And it’s also interesting that Fathers’ Rights tops the list, but that fatherhood is utterly absent. Men’s Rights activists are furious about having burdensome responsibilities, like child support, but rarely, if ever, wax rhapsodic about the joys of fatherhood, the loving connections that fathers are capable of having with their children. That right to be a dad, to be a devoted and loving parent, doesn’t actually fall on the Men’s Rights radar. That’s probably because to be that kind of dad, you’d need to balance work and family responsibilities, and work with your wife or partner to support her efforts to balance work and family too. Involved fatherhood—a fatherhood based on shared family responsibilities as a foundation for the rights to experience the transcendent joys of parenthood—has actually always been a feminist issue. Feminist women have urged, pleaded, insisted, and demanded that men share housework and childcare, because they know that women can’t “have it all” as long as men do—that is, as long as women alone are responsible for the second shift, the housework and the childcare. It turns out that the only way women can have it all is if men and women halve it all. You want your rights to be a father? It’s simple. Take your share of the responsibility.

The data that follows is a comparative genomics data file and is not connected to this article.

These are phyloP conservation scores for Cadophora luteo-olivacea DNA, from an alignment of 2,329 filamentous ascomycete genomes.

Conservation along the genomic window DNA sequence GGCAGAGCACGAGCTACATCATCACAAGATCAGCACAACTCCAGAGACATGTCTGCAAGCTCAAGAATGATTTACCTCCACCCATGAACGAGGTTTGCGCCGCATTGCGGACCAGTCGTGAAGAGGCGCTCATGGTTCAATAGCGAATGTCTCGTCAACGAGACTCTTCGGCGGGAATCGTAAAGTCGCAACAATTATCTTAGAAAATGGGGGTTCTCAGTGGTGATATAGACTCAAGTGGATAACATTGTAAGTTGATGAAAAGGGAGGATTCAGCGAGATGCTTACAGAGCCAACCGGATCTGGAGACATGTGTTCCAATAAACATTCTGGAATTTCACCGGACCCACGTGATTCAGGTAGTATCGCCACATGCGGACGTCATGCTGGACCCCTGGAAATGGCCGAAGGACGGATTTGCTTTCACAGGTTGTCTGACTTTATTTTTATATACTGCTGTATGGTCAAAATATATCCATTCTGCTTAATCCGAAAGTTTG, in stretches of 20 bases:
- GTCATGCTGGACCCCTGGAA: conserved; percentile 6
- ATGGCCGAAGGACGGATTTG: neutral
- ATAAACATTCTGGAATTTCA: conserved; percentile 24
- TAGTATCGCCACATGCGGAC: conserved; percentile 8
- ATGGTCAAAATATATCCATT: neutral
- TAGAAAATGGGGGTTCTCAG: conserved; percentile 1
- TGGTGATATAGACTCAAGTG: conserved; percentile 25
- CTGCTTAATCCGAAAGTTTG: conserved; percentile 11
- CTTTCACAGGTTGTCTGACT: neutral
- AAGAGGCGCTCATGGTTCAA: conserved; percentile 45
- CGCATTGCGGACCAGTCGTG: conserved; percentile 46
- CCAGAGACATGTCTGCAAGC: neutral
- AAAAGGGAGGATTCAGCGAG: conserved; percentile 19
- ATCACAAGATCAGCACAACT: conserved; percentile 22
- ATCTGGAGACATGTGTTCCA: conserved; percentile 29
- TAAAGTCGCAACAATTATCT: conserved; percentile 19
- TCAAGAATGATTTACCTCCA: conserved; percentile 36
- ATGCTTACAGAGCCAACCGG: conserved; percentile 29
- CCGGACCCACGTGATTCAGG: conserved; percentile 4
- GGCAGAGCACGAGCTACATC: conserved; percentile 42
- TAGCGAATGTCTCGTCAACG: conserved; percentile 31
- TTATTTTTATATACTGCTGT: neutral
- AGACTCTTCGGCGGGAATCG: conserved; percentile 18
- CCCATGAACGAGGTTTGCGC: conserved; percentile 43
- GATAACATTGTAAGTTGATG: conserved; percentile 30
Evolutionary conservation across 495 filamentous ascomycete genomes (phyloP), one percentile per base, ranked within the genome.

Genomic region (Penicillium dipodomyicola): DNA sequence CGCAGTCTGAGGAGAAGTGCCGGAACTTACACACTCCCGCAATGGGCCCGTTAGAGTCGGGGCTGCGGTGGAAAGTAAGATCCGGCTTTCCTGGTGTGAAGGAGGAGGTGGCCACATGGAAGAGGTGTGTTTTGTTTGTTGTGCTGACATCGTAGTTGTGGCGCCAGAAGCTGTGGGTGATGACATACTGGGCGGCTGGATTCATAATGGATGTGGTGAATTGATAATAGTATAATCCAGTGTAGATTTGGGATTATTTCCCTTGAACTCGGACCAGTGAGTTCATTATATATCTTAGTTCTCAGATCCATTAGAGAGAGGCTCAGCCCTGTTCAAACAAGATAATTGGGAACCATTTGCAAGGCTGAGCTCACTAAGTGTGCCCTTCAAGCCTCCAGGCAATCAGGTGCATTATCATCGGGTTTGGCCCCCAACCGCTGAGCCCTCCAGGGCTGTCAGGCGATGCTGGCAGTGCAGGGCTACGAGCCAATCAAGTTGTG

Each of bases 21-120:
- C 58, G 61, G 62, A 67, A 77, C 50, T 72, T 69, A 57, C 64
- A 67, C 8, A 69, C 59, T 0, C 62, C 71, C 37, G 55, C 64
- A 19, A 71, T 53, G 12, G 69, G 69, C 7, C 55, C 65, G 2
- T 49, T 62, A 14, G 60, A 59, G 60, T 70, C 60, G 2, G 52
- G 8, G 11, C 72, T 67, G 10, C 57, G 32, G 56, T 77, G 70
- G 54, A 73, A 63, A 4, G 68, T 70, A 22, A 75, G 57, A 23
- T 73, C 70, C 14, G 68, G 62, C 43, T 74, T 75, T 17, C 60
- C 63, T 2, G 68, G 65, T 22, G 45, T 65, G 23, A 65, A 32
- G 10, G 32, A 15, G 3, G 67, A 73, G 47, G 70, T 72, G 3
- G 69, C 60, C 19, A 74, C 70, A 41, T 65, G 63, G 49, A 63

Roy Den Hollander doesn’t exactly look like a revolutionary. He’s a reasonably good-looking guy—nattily dressed, sort of preppy-corporate, Ivy League educated, former New York corporate lawyer. He should be comfortable in his late middle age, approaching retirement at the top end of the Top 1%. And yet Den Hollander is not only an angry white man, he is, as he told me, “incensed,” furious at the ways that men like him, upper-class white men, are the victims of a massive amount of discrimination—as white men. In this self-styled revolutionary, the legions of oppressed men have found their champion. Men’s oppression is not an accident, Den Hollander says. It’s the result of a concerted campaign against men by furious feminists, a sort of crazed feminist version of “Girls Gone Wild”—more like “Feminazis Gone Furious.” And they’re winning. Roy Den Hollander is one of the few who is standing up to them, or at least trying to. He suffers, he says, from PMS—“persecuted male syndrome.” As he told a reporter, “the Feminazis have infiltrated institutions and there’s been a transfer of rights from guys to girls.” A corporate attorney by training, Den Hollander has refashioned himself a civil rights champion, fighting in court for the rights of men that are being trampled by the feminist juggernaut. He’s funded his lawsuits himself, and fancies himself the Don Quixote of Gender, tilting at feminist